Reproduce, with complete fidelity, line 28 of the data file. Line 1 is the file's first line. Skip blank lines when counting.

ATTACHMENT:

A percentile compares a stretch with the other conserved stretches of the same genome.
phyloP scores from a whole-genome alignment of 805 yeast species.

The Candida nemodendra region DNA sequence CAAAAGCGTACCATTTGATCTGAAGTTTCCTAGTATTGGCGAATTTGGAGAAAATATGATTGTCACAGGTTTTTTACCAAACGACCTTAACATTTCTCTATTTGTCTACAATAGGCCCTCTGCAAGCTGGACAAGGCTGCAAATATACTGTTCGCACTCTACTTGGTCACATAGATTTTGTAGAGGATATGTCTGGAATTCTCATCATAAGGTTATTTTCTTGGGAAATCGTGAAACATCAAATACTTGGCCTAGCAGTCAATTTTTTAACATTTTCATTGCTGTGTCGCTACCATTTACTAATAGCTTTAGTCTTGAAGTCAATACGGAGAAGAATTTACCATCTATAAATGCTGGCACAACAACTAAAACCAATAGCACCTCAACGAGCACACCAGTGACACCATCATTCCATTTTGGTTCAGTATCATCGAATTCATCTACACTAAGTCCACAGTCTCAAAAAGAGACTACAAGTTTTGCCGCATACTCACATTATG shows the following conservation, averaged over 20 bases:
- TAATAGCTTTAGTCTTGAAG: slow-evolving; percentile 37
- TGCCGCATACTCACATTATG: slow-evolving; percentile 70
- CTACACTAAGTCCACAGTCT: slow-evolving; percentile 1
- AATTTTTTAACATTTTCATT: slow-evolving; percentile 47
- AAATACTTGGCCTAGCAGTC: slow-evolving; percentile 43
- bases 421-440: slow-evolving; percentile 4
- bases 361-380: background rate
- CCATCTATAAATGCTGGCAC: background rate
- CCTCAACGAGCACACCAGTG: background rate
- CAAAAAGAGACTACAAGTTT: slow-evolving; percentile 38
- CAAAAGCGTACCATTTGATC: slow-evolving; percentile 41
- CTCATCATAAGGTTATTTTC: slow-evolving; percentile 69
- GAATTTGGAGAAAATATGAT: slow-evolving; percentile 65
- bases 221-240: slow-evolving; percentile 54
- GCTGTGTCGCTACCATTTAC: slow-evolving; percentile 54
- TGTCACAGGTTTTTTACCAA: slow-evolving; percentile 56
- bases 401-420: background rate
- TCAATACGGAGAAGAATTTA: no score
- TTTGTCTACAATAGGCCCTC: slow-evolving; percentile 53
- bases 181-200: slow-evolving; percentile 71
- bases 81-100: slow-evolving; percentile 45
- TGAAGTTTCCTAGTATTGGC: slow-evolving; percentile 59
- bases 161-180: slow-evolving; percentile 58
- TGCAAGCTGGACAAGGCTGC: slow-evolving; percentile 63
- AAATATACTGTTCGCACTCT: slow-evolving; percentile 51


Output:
- AAATATACTGTTCGCACTCT: slow-evolving; percentile 51